Finally! Hello

Discussion in 'Introduce Yourself' started by 48ccFury, Apr 19, 2015.

  1. 48ccFury

    48ccFury New Member

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    It feels good to be on motorized wheels again. Back a few years ago, I bought a cheap Chinese motorcycle off a buddy. This feels similar, except it doesn't have gears.. yet!

    The break in process is mostly done already, I've ran it a couple times around the driveway and gone on some slow, breezy rides to get it going and vary the revs some.

    Biggest hiccup in the whole build? Having to put the rag joint on 3 times because I didn't pay attention to how I was tightening it. Watching instructional youtube videos and reading up on what to expect was immensely helpful.

    I attached a pic, see you all around the forums. :)
     

    Attached Files:

  2. BobbyT

    BobbyT Member

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    Welcome,
    Glad you joined. Thanks for posting the picture.
    Take advantage of the search feature near the top of the page. Most problems or questions you might have can be answered there.
     
  3. xseler

    xseler Well-Known Member

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    Howdy and welcome to the shenanigans!!

    Glad you put a front brake on that Huffy --- also, keep a watch on those fenders. The mounts fail easily and often, with tragic results.
     
  4. 2door

    2door Moderator
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    Welcome to the forum. You've found the right place to share the hobby and get any help you might need.

    I'll second the fender warning. Unless the brackets and supports are reinforced factory fenders, front or rear, can cause you some serious problems.

    Good luck, have fun and ride safe.

    Tom
     
  5. 48ccFury

    48ccFury New Member

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    Thanks for the welcome and the suggestion! Last week, I ended up taking the front fender off completely because it indeed almost failed and turned into a ski.

    The motor is pretty much broken in now. I'm still using a richer mix on it because I can't yet afford a new motor if this one busts.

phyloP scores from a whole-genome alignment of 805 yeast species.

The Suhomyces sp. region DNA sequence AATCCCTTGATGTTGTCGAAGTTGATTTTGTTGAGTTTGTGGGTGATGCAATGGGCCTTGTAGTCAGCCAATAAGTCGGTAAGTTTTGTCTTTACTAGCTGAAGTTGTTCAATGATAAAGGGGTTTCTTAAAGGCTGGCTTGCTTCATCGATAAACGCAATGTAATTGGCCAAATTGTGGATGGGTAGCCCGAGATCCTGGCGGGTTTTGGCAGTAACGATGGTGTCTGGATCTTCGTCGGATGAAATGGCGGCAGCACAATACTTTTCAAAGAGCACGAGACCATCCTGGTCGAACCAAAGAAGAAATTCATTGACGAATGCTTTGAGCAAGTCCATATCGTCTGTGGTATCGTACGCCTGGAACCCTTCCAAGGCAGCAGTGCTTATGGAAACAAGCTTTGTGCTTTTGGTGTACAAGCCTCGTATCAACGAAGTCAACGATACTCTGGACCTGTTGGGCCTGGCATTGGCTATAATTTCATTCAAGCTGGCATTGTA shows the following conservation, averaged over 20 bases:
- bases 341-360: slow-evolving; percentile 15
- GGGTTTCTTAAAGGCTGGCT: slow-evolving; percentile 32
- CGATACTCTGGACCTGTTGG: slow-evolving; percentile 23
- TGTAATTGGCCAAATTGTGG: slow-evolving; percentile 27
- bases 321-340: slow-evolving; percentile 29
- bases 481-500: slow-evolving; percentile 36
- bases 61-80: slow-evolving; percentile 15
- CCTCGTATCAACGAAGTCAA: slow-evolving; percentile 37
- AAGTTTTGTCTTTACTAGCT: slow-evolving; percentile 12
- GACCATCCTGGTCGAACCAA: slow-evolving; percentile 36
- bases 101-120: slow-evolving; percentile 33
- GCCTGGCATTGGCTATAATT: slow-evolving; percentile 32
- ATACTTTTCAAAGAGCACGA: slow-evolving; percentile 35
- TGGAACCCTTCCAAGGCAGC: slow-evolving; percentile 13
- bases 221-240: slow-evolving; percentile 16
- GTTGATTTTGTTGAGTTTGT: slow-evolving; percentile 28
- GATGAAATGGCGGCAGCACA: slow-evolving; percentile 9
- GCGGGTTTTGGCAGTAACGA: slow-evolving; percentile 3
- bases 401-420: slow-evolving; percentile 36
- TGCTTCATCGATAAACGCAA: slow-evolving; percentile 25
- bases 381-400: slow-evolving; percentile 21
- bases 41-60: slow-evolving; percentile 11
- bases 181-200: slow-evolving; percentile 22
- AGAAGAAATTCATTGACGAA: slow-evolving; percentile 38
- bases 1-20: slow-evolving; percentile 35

My only complaint is that the exhaust is ridiculously loud at full tilt. Other than that, the bike has had zero issues and is going to be sorted out extensively in the next month or so as I slowly replace the hardware and add a few more goodies.
     
  6. 2door

    2door Moderator
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    Sure glad you caught that front fender before it became an issue. However, keep an eye on the rear one too. Either front or rear can fail and get you into trouble, (ask me how I know).

    As far as the exhaust being loud, are you using the kit supplied muffler? They aren't typically loud. Some aftermarket exhaust, or modified mufflers can be annoying.

    There are many opinions on break in procedures but the general consensus is, "don't baby it". The engine needs some hard runnig during break in. Don't abuse it. No need for extended periods of wide open throttle runs, but long runs of slow riding isn't good either.

    You can do some searching for discussions on break in procedures. Read and decide for yourself what seems right and try it.

    Good luck.

    Tom
     
  7. 48ccFury

    48ccFury New Member

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    Tom,

    I am using the kit supplied muffler. Maybe it's my perception that it's loud or the fact I don't like to cruise around at 5 mph, but the shortie muffler is too loud for my neighborhood. I live right between two schools and the collective population is *older*.

    The search function has been immensely helpful. Looking at pictures of other members setups gets me inspired to make something of my own. If I can find the correct diameter pipe, I think I'll make an extension. Performance isn't the primary goal for me for once, just quiet, reliable transportation.